Killzone paces its action sequences in such a way that there’s always something rad right around the corner. Firefights are much more enjoyable when surrounded by robot suits, vehicle sequences, gigantic rocket launchers and jetpacks. The jetpack – one of Killzone 3’s big bullet points – doesn’t overstay its welcome, either, so it’s awesome to finally find one in the middle of a warzone.
Point, Shoot, Move
The most notable enhancement over Killzone 2 here isn’t the stellar mission pacing, but the feel of Killzone 3 as a whole. The clunky, sluggish movement Sev suffered from last time is gone. He’s limber and athletic, allowing him to slide into cover and leap over barriers, which makes him easier to control. Even better, shooting a Helghast soldier in the melon flat-out kills him – mercifully, there isn’t that irritation that came with having to remove their helmets before a headshot kill.
The PlayStation Move controls benefit most from the tighter, more precise shooting mechanics. This is largely the reason we not only played most of Killzone 3 using motion controls, but why we preferred it to the SixAxis. Killzone 3 responds beautifully to the Move, and the button layout became second-nature almost instantly. Aiming is faster with a flick of the wrist, so it’s easier to squeeze through the (irregular) frustrating areas of the game.
The main issue with Move here is the gestures. Jabbing outward to perform a “Brutal Melee” – cutting throats, stabbing eyes, snapping necks, etc. – doesn’t work as well as intended, and frequently resulted in a quick and disorienting adjustment to our aim. The same goes for twisting the Move controller to reload; it’s almost always easier to reach for the square button to avoid accidentally staring at the sky.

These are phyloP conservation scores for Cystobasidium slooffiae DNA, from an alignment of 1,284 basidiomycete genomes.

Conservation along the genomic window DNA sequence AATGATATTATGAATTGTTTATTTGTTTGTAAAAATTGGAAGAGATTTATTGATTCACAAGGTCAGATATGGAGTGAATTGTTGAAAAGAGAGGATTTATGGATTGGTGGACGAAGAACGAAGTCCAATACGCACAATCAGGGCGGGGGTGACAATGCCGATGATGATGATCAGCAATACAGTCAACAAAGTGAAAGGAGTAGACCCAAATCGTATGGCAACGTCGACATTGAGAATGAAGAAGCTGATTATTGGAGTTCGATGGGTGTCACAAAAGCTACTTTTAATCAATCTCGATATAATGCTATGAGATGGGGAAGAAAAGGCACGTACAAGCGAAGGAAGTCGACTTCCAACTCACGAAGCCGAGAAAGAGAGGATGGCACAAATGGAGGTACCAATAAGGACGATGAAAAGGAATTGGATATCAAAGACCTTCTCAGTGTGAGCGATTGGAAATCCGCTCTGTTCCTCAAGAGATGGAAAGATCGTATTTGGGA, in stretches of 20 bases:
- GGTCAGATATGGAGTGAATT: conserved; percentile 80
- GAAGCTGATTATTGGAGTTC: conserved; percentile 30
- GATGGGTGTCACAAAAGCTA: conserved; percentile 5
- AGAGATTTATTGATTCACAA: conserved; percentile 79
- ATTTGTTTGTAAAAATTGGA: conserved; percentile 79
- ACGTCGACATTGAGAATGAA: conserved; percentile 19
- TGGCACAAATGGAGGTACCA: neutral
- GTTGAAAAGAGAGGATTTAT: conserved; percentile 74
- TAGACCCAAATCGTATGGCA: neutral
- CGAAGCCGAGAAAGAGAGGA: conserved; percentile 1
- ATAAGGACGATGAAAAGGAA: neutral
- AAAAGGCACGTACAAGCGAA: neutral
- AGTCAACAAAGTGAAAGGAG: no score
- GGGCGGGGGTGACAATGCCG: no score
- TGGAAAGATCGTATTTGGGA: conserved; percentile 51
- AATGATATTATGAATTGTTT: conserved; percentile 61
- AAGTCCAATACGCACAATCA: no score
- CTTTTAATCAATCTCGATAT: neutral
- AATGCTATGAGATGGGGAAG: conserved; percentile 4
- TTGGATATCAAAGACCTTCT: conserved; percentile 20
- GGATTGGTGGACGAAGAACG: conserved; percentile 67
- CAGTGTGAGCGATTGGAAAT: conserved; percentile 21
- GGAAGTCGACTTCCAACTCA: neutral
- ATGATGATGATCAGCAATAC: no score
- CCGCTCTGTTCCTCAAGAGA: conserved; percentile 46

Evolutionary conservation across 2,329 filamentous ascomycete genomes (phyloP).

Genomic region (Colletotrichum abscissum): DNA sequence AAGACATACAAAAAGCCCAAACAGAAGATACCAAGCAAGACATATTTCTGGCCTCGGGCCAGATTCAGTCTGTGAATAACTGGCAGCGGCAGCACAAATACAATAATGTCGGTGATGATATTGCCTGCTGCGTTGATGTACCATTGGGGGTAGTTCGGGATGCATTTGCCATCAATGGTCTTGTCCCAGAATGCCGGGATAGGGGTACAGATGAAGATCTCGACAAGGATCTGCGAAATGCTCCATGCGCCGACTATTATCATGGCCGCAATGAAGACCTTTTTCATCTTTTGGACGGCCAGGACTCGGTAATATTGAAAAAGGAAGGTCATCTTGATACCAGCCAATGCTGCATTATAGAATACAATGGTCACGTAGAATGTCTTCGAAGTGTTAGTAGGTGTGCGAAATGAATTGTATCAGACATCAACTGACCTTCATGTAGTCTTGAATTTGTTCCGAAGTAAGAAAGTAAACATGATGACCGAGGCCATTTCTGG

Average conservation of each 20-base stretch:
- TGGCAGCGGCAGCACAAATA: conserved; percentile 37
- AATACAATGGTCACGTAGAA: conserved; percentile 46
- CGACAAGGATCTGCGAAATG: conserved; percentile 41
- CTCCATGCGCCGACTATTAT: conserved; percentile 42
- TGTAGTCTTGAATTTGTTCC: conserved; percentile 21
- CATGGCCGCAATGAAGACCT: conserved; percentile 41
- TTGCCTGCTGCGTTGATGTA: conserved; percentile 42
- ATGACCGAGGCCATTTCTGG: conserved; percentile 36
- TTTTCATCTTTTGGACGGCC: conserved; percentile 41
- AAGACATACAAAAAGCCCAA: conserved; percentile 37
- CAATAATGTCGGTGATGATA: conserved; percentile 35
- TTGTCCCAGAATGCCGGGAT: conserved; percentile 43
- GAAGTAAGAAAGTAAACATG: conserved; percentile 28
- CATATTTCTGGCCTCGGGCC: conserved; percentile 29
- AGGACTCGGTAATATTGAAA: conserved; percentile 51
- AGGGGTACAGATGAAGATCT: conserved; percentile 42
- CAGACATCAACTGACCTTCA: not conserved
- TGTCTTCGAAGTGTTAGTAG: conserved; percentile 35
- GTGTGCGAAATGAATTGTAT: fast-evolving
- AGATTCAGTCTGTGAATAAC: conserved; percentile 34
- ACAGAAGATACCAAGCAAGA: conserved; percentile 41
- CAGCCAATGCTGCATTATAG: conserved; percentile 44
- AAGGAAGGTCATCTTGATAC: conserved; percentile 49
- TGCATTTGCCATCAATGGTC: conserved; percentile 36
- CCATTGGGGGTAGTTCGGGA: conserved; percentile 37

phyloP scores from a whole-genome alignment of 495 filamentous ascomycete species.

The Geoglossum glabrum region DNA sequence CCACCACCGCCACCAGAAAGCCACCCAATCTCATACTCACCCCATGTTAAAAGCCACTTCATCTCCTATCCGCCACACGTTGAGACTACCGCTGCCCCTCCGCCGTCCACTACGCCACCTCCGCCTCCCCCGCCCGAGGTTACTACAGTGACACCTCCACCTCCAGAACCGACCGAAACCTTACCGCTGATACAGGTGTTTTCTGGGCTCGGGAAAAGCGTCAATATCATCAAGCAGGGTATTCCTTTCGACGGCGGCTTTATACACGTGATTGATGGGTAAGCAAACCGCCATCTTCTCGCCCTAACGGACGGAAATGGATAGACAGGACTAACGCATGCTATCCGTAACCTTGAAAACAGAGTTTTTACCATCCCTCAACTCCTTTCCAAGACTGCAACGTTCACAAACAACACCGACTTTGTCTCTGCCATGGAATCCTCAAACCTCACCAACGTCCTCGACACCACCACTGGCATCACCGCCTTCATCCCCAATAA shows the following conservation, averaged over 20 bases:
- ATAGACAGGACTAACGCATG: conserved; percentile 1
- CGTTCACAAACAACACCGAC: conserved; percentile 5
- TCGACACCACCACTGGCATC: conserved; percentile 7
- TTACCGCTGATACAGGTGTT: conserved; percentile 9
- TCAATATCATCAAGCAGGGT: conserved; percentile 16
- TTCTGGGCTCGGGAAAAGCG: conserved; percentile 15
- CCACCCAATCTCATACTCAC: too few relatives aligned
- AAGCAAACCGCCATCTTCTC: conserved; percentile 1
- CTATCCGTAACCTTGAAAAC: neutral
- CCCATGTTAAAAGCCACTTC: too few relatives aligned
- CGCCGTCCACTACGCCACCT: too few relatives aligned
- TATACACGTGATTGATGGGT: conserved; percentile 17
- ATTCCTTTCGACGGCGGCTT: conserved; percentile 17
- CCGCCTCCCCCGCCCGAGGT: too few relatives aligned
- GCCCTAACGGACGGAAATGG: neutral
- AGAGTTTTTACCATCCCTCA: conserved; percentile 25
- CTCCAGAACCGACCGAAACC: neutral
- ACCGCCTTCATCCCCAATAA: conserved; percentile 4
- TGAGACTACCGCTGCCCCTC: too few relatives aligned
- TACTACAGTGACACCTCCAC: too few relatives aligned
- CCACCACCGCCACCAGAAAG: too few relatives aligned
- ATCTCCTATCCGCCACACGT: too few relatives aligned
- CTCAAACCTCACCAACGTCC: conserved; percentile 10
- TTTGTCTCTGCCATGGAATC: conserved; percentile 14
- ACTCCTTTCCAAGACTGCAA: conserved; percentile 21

Moving on to Multiplayer...
The on-the-fly objective rotations engineered in Killzone 2 return, throwing new missions into the mix without changing the map or ending the match. This, along with mounted weapons, deployable turrets and flying sentries give the standard game modes – shoot everybody, capture the control points, attack and defend, etc. – the extra oomph they needed to stay away from sterility.
Pouring experience points into specific classes’ unlockable weapons and abilities – reviving wounded allies, disguising as an enemy, and turning invisible are our favorites – is a much cleaner means to progress than Killzone 2’s more confined system. Allocating points where and when you want allows unlocks that are more in tune with players’ personal play style and preferences, and, as always, knowing that sweet new upgrade is just a few hundred XP away is what’ll give Killzone 3 such long legs online.
While Killzone 3 improves on its predecessor in every necessary way, both online and off, its half-hearted attempt at co-op is incredibly disappointing. The game rocks, and it’s naturally more enjoyable with a friend, but lack of an online cooperative campaign really hurts. It stings worse because the local co-op is so poorly done – the split screens are too small to see much, even on a 52” television, and the black bars eliminating what must be a third of the screen absolutely kill it. Why bother?
In The Zone
Provided you’re not a stickler for narrative continuity, everything about Killzone 3’s presentation rocks. If an abrupt and unexplained change in story direction is likely to strike a nerve, no amount of stylish cinematics and memorable scenes will take your mind off some of the game’s glaring plot holes. Seriously, two main characters receive horrible knife wounds that go completely unaddressed after the fact – nobody thought to acknowledge this?
Oddities like this don’t take anything away from Killzone 3 as a whole. Killzone 2 tested the waters of what the console was technically capable of. It planted the seed for what the franchise aspired to be, and it paved the way for Killzone 3 to become one of the PlayStation 3’s most valuable exclusives.